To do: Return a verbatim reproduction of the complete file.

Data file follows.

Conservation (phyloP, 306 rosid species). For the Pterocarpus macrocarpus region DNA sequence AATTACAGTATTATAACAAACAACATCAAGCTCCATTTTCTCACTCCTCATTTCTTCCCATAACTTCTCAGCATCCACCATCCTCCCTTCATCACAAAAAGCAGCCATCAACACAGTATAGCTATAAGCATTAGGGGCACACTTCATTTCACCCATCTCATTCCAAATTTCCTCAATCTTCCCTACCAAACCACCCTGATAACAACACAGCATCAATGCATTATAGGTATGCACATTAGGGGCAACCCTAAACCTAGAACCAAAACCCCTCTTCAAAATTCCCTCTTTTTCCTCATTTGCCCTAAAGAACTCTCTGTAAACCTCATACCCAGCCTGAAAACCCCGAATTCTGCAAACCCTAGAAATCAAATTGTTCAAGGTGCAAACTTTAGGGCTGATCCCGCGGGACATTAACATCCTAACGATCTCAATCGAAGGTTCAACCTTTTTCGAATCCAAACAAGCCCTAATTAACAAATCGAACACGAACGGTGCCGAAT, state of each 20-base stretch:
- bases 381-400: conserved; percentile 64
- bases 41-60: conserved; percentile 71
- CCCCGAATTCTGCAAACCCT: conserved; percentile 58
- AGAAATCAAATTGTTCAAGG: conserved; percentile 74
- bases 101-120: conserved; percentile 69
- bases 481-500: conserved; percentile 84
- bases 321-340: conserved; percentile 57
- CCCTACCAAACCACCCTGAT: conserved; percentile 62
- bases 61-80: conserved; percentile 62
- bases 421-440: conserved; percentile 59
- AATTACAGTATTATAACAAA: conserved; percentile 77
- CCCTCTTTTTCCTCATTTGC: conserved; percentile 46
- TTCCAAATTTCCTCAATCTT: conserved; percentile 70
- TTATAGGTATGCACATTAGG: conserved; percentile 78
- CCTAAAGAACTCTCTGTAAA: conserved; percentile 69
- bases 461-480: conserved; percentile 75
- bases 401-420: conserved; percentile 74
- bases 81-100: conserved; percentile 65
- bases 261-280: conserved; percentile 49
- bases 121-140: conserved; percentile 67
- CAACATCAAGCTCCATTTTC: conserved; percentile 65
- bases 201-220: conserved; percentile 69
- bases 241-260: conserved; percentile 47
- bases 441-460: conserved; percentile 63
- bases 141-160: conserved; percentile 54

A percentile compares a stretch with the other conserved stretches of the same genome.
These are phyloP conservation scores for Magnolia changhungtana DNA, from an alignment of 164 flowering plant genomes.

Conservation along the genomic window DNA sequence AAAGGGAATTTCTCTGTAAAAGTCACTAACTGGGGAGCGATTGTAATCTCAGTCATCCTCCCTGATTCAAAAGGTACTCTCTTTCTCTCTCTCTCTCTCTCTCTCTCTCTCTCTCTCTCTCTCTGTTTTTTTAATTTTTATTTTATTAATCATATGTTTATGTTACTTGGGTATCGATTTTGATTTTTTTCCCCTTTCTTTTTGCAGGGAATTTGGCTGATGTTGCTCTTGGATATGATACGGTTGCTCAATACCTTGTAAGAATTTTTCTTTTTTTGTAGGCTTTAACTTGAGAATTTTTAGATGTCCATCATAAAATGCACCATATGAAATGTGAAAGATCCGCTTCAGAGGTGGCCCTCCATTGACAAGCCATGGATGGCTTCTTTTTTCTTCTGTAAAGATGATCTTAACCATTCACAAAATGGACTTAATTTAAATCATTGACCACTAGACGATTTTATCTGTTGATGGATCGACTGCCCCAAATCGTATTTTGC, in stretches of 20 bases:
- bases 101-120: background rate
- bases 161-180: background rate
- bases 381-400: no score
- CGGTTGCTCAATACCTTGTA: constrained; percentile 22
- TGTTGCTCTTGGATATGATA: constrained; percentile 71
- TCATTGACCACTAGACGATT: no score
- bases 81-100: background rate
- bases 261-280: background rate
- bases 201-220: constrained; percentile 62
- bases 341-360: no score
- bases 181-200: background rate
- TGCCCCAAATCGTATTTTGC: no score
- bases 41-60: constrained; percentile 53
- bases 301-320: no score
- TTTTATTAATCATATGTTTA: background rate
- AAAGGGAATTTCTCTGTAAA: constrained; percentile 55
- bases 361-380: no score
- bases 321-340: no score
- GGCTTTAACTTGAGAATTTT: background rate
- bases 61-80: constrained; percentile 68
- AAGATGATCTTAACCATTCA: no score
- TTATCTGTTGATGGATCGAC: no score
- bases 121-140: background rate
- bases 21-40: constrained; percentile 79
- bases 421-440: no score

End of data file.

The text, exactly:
Conservation (phyloP, 306 rosid species). For the Pterocarpus macrocarpus region DNA sequence AATTACAGTATTATAACAAACAACATCAAGCTCCATTTTCTCACTCCTCATTTCTTCCCATAACTTCTCAGCATCCACCATCCTCCCTTCATCACAAAAAGCAGCCATCAACACAGTATAGCTATAAGCATTAGGGGCACACTTCATTTCACCCATCTCATTCCAAATTTCCTCAATCTTCCCTACCAAACCACCCTGATAACAACACAGCATCAATGCATTATAGGTATGCACATTAGGGGCAACCCTAAACCTAGAACCAAAACCCCTCTTCAAAATTCCCTCTTTTTCCTCATTTGCCCTAAAGAACTCTCTGTAAACCTCATACCCAGCCTGAAAACCCCGAATTCTGCAAACCCTAGAAATCAAATTGTTCAAGGTGCAAACTTTAGGGCTGATCCCGCGGGACATTAACATCCTAACGATCTCAATCGAAGGTTCAACCTTTTTCGAATCCAAACAAGCCCTAATTAACAAATCGAACACGAACGGTGCCGAAT, state of each 20-base stretch:
- bases 381-400: conserved; percentile 64
- bases 41-60: conserved; percentile 71
- CCCCGAATTCTGCAAACCCT: conserved; percentile 58
- AGAAATCAAATTGTTCAAGG: conserved; percentile 74
- bases 101-120: conserved; percentile 69
- bases 481-500: conserved; percentile 84
- bases 321-340: conserved; percentile 57
- CCCTACCAAACCACCCTGAT: conserved; percentile 62
- bases 61-80: conserved; percentile 62
- bases 421-440: conserved; percentile 59
- AATTACAGTATTATAACAAA: conserved; percentile 77
- CCCTCTTTTTCCTCATTTGC: conserved; percentile 46
- TTCCAAATTTCCTCAATCTT: conserved; percentile 70
- TTATAGGTATGCACATTAGG: conserved; percentile 78
- CCTAAAGAACTCTCTGTAAA: conserved; percentile 69
- bases 461-480: conserved; percentile 75
- bases 401-420: conserved; percentile 74
- bases 81-100: conserved; percentile 65
- bases 261-280: conserved; percentile 49
- bases 121-140: conserved; percentile 67
- CAACATCAAGCTCCATTTTC: conserved; percentile 65
- bases 201-220: conserved; percentile 69
- bases 241-260: conserved; percentile 47
- bases 441-460: conserved; percentile 63
- bases 141-160: conserved; percentile 54

A percentile compares a stretch with the other conserved stretches of the same genome.
These are phyloP conservation scores for Magnolia changhungtana DNA, from an alignment of 164 flowering plant genomes.

Conservation along the genomic window DNA sequence AAAGGGAATTTCTCTGTAAAAGTCACTAACTGGGGAGCGATTGTAATCTCAGTCATCCTCCCTGATTCAAAAGGTACTCTCTTTCTCTCTCTCTCTCTCTCTCTCTCTCTCTCTCTCTCTCTCTGTTTTTTTAATTTTTATTTTATTAATCATATGTTTATGTTACTTGGGTATCGATTTTGATTTTTTTCCCCTTTCTTTTTGCAGGGAATTTGGCTGATGTTGCTCTTGGATATGATACGGTTGCTCAATACCTTGTAAGAATTTTTCTTTTTTTGTAGGCTTTAACTTGAGAATTTTTAGATGTCCATCATAAAATGCACCATATGAAATGTGAAAGATCCGCTTCAGAGGTGGCCCTCCATTGACAAGCCATGGATGGCTTCTTTTTTCTTCTGTAAAGATGATCTTAACCATTCACAAAATGGACTTAATTTAAATCATTGACCACTAGACGATTTTATCTGTTGATGGATCGACTGCCCCAAATCGTATTTTGC, in stretches of 20 bases:
- bases 101-120: background rate
- bases 161-180: background rate
- bases 381-400: no score
- CGGTTGCTCAATACCTTGTA: constrained; percentile 22
- TGTTGCTCTTGGATATGATA: constrained; percentile 71
- TCATTGACCACTAGACGATT: no score
- bases 81-100: background rate
- bases 261-280: background rate
- bases 201-220: constrained; percentile 62
- bases 341-360: no score
- bases 181-200: background rate
- TGCCCCAAATCGTATTTTGC: no score
- bases 41-60: constrained; percentile 53
- bases 301-320: no score
- TTTTATTAATCATATGTTTA: background rate
- AAAGGGAATTTCTCTGTAAA: constrained; percentile 55
- bases 361-380: no score
- bases 321-340: no score
- GGCTTTAACTTGAGAATTTT: background rate
- bases 61-80: constrained; percentile 68
- AAGATGATCTTAACCATTCA: no score
- TTATCTGTTGATGGATCGAC: no score
- bases 121-140: background rate
- bases 21-40: constrained; percentile 79
- bases 421-440: no score